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Sunday, March 31, 2013

MOOCs: Still not asking the right questions (#MOOC, #tillben)

Although I can certainly appreciate studies and discussions around MOOCs (such as Why 72% of Professors Won’t Give Credit for MOOCs), the tendency is to still ask the wrong questions.

The only aspect of a MOOC (or massive, open, online course) that most educators can agree on is delivery.  Virtually everyone agrees that if a course is labeled as being a MOOC, that the course is being delivered online.  This is basically where it ends when it comes to agreeing on what the notion of a MOOC is supposed to be. There seems to be vast interpretations as to what massive, open, and course actually mean when putting a MOOC into practice.  Let's consider a few questions:
  1. How many learners are required when taking a MOOC so that the experience becomes sustainable, scalable, engaging, effective, and efficient for each learners?
  2. How many learners are required so that groups (clusters) naturally form based on the interests, needs, and learning preferences of each learner?
  3. Are course materials licensed under a commercial or non-commercial Creative Commons license? Certainly there are other relevant questions pertaining to share alike, derivative works, etc., but there seems to be quite a division between those who support commercial and those who support non-commercial open educational resources (OERs).
  4. How should open authorship from MOOC learners be licensed (e.g., commercial or non-commercial)?
  5. What type of educational platform (if any) should be used to host a MOOC?
  6. How long should a MOOC last?
  7. Should credit be given to the learner by an accredited institution for completing the MOOC?
  8. How should assessment factor into a MOOC (both for those credit-seeking students as well as non-credit-seeking students)?
  9. How can synchronous and asynchronous forms of communication produce the ideal learning environment for a MOOC?
  10. What learning theory or theories are most appropriate when it comes to implementing a MOOC?
When we ask professors who are teaching MOOCs these types of questions, we miss the point. Let's take one question as an example,
Do you believe students who succeed in your MOOC deserve formal credit from your home institution? (72% said no)
Asking this question in isolation does little to gain insight into properly interpreting the response.  We might be better off if we cluster this one question around the following set of questions,
  1. Are you a tenured teacher?
  2. How long have you been in the teaching profession?
  3. How long have you been working at this institution?
  4. Have you ever held an administrative position?
  5. Have you ever taken a course online?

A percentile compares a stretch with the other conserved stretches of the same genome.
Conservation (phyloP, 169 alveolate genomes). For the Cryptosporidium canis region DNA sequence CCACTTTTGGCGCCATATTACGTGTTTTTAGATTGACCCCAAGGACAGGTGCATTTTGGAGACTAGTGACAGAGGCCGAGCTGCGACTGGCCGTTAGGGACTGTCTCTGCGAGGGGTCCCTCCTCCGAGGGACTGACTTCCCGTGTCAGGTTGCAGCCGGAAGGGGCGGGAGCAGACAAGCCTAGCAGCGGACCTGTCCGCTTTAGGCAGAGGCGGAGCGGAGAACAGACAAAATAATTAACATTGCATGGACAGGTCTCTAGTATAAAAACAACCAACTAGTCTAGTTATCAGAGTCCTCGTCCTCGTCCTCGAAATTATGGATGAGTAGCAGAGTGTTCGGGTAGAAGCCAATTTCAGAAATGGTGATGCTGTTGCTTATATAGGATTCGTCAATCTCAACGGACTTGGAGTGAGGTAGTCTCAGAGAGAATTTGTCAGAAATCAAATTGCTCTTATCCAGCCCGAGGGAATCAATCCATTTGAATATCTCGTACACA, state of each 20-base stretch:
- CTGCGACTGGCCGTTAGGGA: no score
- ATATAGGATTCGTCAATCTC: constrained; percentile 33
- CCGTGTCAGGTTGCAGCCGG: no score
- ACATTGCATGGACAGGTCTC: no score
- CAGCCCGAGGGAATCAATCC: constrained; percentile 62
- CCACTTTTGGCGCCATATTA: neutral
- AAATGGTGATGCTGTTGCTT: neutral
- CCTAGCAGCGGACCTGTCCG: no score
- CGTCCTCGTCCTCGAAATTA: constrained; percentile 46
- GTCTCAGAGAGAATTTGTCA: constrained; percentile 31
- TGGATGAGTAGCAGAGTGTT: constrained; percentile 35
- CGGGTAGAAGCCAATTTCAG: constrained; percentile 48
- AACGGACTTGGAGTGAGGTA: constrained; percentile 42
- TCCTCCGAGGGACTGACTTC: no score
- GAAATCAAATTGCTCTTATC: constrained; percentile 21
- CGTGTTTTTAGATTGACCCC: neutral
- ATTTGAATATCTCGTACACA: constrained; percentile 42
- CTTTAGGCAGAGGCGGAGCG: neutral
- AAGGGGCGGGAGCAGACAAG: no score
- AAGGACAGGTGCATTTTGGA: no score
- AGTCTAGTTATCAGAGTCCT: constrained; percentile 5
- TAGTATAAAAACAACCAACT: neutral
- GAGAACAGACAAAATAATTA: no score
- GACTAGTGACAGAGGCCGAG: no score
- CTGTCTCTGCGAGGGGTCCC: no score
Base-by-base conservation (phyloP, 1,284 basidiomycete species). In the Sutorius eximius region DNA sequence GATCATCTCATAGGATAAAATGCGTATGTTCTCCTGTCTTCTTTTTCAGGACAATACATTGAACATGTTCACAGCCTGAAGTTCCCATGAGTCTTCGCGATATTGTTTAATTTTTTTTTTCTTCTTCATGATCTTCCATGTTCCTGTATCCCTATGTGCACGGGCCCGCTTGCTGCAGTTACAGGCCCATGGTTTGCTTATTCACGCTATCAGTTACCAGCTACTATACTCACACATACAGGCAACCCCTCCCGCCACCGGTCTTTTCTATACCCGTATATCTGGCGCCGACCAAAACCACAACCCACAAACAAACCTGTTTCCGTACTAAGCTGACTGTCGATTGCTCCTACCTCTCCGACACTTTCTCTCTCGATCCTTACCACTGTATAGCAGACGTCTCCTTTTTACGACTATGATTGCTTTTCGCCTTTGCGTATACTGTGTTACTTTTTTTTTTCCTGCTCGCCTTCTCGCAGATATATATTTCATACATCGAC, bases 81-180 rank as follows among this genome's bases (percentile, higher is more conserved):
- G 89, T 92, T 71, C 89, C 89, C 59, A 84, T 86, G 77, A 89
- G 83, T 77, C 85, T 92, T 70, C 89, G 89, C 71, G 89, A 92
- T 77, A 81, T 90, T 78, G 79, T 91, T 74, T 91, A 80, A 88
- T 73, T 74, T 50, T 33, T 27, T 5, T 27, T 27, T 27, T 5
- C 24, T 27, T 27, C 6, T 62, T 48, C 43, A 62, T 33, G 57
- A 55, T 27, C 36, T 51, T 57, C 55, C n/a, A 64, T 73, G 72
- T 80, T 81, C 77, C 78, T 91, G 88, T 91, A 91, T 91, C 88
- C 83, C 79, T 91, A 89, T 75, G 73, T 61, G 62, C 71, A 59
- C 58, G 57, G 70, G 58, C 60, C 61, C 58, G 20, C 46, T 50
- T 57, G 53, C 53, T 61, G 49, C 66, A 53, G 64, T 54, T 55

6. Do you use social media to assist your own learning?
  7. Do you use social media to assist your teaching practice?
  8. What type of technical support is available at your institution?
  9. What type of pedagogical support is available at your institution?
  10. Is the MOOC you are teaching included in your teaching contract?
 The answer to the last question is key.  Imagine an educator who teaches a MOOC as part of their teaching contract believing that their students should not receive formal credit for completing the course. 

Let's avoid asking whether MOOCs are a fad or trying to understand where we are on the life cycle of MOOCs because the best we've done so far in labeling the term is to categorize them as being cMOOCs and xMOOCs.  In other words, we are trying to reach conclusions and make generalities of a term (i.e., MOOC) that is to date, hard if impossible to define.  We need a broader lexicon or a more descriptive way of labeling the different types of MOOCs based on learning theory, forms of communication (asynchronous/synchronous), and delivery (online/face to face), among others.  Using a blanket term like MOOC does little to add to the conversation unless it's followed by some of the more detailed questions presented above.  These questions are only the beginning and will depend in large part on the local context and problems that are unique to the learning environment of local stakeholders. 

More studies are needed in order to better understand which facets of a MOOC work and which don't (at the local level) so that over time we may begin to see patterns that can be transferable to other contexts.  But we are not there yet, and will never get to this point if we continue asking the types of questions presented in the Chronicle.  Posing such questions shows a lack of understanding of the complexities that make up a typical teaching and learning environment.